A Lufthansa 747-8 departing Frankfurt for LAX – Photo: Brandon Farris
I recently flew aboard two Lufthansa Boeing 747-8s. In doing so I was able to cross off a longstanding item on my AvGeek to-do list. Like most (all?) AvGeeks, I have long had a passion for the 747. Sure, there are plenty of great planes flying today, but there’s something about the Queen of the Skies that is inexplicably special. Despite having admired the 747 for the greater part of my life, this was the first time I flew aboard one. Did I mention it was upstairs in business class, both ways? This is the stuff AvGeek dreams are made of. I had extremely high expectations from years of envy and admiration. Let’s discuss how the queen held out, shall we?
Main business cabin on the Swiss 777-300ER
On June 10, Swiss International Air Lines officially inaugurated its new Boeing 777-300ER (77W) on its first regularly scheduled daily service to the United States. The debut flight took off from Zürich/Kloten Airport (ZRH) and arrived at Los Angeles International Airport (LAX). The 77W is the first Boeing product in Swiss’s mainly-Airbus fleet, and carries 55% more passengers than the Airbus A340-300 (343) it replaces on the ZRH-LAX route. Its first 77W, HB-JNA (delivered on January 29) with its special “Faces of SWISS” livery, made the flight.
A Swiss 777-300ER (HB-JNA) in special “Faces of SWISS” livery – Photo: Swiss
Swiss gave the public a CGI-based video preview of the all-new aircraft and completely redesigned interior, and AirlineReporter was the first to confirm the delivery date of HB-JNA. We were also one of the few media to be invited to LAX for the inaugural events to take a look with our own eyes. Were we disappointed?
My ride for the next 9 hours, a Lufthansa Boeing 747-8I – Photo: Colin Cook | AirlineReporter
I recently received an invitation to join some friends that were headed to Oktoberfest in Munich, Germany. Given that I consider myself a bit of a beer drinker, I knew I had to join them. I wanted to challenge myself to make the trip as economical as possible, while still traveling in style. I had some points burning a hole in my pocket, and there are often good, premium award options available through some travel partners.
I knew I would have enough points to get me home in business class (because after an eventful Oktoberfest, who would want to fly in coach?), so I needed to find an option to get me to Europe. I ended up booking a direct flight from Seattle to Frankfurt on Condor for a very reasonable $445. The crew on this flight was very friendly and the overall experience was good; just be prepared for a small 30-inch seat pitch on a long-haul flight.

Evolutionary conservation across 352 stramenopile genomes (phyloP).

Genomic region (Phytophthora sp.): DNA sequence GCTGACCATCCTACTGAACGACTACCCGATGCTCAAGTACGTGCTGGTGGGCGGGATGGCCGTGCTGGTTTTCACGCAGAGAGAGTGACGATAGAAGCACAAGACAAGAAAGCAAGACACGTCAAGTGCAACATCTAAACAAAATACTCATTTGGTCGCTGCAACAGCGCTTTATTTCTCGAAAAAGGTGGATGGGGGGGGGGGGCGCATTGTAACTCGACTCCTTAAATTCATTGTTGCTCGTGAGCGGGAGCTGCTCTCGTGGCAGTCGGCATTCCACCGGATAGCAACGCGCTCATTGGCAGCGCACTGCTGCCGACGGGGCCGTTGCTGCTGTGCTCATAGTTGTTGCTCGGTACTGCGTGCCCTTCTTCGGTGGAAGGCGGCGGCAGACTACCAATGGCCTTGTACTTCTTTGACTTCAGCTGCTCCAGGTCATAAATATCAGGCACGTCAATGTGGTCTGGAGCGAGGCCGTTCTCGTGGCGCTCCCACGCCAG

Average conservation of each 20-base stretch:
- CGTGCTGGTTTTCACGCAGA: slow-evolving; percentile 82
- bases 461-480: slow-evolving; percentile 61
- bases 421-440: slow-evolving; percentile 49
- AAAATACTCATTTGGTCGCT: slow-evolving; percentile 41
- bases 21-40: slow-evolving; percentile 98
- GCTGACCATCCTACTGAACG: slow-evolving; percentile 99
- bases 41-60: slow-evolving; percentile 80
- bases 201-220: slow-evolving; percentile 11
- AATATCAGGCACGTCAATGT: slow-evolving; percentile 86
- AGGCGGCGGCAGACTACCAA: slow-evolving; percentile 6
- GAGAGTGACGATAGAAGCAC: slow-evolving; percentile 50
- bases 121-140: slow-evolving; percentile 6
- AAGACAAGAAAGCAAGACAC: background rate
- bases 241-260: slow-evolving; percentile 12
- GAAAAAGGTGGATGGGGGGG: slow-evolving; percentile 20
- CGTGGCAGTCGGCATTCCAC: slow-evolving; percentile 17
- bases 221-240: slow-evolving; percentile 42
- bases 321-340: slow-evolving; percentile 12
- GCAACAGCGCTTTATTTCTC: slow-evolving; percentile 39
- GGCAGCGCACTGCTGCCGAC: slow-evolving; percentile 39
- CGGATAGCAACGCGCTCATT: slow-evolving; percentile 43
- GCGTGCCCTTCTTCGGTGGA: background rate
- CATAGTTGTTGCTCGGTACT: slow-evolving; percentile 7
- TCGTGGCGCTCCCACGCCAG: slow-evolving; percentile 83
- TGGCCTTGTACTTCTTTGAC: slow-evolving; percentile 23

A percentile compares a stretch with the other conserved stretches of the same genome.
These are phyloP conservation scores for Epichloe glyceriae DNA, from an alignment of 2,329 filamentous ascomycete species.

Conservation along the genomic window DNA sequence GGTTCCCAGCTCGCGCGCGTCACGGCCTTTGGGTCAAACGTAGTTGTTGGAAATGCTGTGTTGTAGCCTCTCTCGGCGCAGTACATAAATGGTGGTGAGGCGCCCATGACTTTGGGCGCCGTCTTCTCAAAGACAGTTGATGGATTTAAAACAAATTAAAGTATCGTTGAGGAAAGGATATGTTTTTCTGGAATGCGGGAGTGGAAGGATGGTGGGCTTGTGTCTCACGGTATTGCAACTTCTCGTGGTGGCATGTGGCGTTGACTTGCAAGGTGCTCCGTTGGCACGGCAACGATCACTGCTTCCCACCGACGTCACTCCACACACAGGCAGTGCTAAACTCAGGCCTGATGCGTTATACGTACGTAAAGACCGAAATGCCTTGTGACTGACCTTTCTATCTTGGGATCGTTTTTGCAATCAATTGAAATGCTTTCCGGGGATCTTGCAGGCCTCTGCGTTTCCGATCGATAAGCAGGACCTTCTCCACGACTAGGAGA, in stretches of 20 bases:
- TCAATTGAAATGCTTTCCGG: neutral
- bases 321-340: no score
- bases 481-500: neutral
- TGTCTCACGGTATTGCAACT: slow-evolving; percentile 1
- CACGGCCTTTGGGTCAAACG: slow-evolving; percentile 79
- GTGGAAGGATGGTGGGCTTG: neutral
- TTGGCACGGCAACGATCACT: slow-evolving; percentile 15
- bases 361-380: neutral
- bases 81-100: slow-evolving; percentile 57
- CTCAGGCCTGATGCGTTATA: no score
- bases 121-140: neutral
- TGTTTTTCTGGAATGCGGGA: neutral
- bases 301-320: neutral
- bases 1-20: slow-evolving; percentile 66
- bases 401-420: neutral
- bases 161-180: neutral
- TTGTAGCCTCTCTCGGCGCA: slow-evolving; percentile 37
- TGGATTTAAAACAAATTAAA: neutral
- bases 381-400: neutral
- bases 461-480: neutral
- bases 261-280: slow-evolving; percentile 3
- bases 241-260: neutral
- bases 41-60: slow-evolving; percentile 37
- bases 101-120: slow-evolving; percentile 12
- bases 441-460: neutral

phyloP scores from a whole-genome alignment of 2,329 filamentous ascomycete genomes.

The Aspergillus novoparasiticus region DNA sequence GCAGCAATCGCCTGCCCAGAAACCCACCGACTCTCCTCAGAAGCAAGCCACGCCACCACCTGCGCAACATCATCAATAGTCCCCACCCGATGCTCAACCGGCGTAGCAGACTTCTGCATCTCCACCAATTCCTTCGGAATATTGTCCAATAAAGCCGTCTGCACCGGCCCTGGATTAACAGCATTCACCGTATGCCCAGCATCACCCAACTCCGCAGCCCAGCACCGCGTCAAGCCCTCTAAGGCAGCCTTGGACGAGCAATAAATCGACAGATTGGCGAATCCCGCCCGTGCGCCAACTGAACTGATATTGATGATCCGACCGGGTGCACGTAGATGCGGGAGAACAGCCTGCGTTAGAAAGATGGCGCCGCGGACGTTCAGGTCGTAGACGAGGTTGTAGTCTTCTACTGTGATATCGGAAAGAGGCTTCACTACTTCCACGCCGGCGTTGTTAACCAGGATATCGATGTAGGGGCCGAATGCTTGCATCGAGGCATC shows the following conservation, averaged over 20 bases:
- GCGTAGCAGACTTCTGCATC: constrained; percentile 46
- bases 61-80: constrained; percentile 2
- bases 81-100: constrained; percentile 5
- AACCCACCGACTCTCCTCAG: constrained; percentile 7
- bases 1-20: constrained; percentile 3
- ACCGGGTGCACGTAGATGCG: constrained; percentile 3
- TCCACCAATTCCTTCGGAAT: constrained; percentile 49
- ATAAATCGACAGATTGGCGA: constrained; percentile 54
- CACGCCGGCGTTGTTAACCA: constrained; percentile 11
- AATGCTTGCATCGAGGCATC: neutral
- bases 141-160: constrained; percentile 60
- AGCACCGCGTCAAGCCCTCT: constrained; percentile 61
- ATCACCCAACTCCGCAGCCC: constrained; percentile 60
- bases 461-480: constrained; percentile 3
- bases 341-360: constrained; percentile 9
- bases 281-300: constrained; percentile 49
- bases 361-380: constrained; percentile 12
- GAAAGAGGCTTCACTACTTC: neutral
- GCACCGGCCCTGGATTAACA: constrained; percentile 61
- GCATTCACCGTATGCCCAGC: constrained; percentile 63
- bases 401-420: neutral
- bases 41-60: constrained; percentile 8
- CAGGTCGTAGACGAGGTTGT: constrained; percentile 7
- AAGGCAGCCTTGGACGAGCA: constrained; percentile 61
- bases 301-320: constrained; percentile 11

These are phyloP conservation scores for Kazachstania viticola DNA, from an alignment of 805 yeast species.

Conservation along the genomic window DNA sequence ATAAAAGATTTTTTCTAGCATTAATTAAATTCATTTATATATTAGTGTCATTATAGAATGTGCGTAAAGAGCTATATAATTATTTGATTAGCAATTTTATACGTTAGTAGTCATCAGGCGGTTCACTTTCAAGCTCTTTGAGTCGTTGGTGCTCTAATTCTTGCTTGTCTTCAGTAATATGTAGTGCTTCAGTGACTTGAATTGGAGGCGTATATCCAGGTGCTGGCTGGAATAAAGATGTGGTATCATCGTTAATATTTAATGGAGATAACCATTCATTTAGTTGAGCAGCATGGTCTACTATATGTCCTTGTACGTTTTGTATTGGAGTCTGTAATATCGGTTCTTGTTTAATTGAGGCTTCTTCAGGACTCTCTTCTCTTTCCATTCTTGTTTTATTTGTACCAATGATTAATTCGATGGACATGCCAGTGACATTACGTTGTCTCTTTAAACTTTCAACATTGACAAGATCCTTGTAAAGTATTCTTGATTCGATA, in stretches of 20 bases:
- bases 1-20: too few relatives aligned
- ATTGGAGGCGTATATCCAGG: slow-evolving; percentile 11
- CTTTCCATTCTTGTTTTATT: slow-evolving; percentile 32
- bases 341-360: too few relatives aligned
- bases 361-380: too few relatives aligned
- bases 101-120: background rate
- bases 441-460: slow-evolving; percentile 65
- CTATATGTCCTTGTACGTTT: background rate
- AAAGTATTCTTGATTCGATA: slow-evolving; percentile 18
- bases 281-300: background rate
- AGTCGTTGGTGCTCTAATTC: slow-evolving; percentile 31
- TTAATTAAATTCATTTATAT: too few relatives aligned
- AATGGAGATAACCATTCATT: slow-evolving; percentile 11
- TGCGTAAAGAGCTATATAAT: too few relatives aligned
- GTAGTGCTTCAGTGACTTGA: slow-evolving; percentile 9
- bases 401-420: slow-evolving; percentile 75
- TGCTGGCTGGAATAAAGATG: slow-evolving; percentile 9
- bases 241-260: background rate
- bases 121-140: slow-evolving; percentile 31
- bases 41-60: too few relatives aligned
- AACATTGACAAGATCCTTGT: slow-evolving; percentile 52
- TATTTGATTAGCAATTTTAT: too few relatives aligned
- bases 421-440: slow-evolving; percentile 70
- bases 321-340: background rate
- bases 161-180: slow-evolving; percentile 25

Flying upstairs on a 747 has always been a bucket list item for me – and I was finally able to accomplish it! In my search for award travel, I was able to transfer my Chase Ultimate Rewards points to United Airlines MileagePlus. From there, I booked the flight I wanted: Business Class on a Lufthansa 747-8I. I knew Oktoberfest would be the trip of a lifetime, but I was honestly even more excited at flying upstairs on the ride home.
As I arrived at the Munich airport for my short hop to Frankfurt, I noticed that my flight had been canceled. When I checked with the Lufthansa staff, I found out they had re-booked me on a direct flight from Munich to Chicago.
Now this just wouldn’t do, as that was on an Airbus A340. Most travelers would be happy being on the direct flight, but I asked them to re-book me on another flight so I could still fly on the 747-8I. After some confused looks, I was back in business (pun intended) and booked on the 747.
Not an angle that one sees often of a Boeing 747-400
“We actually don’t do that work here. For that kind of thing, we have to ship it out to Lufthansa Technik in Germany.” If you talk to a great number of airline maintenance employees around the world, you’ll probably hear that line a few times. Many airlines are capable of doing their own aircraft maintenance, but few locations in the world take MRO (Maintenance, Repair, and Overhaul) to the level Lufthansa Technik does.
Airlines around the world send their aircraft to Technik for jobs ranging from a mandatory C check to a nose-to-tail cabin refurbishment. Recently, I was invited to tour Technik’s facilities in Hamburg, Germany, which is just one of their multiple full-service locations around the world.
One of the black light inspection areas in Lufthansa Technik Engine Shop – Photo: Jason Rabinowitz
Our first stop on the Engine Services center. Engines are, by far, some of the most expensive parts on any aircraft. Most airlines perform only minor maintenance on their engines, but in the Engine Services center, several engines were completely torn down for a total rebuild.